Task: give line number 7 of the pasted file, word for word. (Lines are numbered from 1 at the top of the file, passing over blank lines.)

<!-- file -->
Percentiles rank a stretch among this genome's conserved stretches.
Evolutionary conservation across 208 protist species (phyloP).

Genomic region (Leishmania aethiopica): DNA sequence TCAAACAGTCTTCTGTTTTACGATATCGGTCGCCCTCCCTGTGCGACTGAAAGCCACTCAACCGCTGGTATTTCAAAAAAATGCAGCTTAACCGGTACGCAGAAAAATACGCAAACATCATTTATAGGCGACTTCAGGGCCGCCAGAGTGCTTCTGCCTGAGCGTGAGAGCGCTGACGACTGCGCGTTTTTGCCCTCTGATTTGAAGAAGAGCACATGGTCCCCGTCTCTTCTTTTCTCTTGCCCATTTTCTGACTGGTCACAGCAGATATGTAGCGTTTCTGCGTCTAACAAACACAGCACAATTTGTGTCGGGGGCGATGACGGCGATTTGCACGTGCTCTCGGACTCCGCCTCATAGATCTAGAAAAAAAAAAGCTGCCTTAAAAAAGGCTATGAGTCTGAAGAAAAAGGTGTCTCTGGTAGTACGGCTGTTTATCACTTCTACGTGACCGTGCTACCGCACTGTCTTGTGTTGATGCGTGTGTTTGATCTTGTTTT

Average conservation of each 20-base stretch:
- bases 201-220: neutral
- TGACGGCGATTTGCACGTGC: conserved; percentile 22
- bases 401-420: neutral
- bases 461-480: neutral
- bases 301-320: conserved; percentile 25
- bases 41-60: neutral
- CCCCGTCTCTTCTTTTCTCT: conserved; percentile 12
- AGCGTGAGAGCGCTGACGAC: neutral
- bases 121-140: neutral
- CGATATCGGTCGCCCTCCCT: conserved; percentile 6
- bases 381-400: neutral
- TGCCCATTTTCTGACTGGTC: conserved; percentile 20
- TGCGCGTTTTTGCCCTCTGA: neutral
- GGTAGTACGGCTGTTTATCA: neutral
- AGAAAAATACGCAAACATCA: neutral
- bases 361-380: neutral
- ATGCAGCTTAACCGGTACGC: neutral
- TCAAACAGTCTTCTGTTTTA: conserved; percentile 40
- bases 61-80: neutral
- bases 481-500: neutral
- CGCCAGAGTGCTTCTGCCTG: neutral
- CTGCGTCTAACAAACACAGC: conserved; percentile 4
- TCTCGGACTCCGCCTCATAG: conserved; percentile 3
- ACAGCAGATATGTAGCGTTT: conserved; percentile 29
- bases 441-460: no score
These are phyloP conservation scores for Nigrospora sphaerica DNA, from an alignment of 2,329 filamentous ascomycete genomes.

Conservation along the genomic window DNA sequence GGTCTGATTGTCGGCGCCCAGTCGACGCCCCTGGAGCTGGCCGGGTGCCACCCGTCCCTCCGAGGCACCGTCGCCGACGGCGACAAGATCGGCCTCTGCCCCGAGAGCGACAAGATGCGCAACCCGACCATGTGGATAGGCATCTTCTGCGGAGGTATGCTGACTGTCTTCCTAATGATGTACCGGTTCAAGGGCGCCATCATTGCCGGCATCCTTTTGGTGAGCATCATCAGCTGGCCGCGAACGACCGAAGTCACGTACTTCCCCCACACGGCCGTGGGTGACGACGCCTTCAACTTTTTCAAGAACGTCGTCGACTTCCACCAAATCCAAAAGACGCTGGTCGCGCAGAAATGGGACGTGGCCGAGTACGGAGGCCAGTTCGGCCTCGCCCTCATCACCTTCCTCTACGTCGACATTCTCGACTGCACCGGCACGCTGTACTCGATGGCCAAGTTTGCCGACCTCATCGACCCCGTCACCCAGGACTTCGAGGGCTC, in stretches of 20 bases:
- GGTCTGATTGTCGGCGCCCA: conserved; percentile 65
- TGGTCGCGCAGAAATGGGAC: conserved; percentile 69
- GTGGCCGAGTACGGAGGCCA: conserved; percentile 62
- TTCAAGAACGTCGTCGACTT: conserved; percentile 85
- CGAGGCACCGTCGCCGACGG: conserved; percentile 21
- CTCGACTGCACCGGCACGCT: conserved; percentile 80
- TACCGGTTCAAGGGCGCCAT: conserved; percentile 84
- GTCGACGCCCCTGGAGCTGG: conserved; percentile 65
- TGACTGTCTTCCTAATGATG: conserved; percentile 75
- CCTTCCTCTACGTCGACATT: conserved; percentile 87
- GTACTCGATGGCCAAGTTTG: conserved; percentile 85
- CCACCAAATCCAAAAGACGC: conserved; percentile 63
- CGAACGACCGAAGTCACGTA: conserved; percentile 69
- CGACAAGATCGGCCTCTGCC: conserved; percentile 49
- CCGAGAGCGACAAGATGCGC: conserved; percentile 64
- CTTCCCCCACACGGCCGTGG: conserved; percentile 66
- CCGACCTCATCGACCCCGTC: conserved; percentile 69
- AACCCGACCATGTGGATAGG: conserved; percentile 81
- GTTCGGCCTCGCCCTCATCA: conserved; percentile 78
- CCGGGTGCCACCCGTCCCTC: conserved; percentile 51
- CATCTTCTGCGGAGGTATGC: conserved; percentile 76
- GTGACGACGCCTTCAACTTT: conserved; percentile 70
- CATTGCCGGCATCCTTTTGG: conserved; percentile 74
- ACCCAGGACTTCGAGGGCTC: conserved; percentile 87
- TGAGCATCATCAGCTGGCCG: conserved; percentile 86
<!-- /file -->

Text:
- bases 401-420: neutral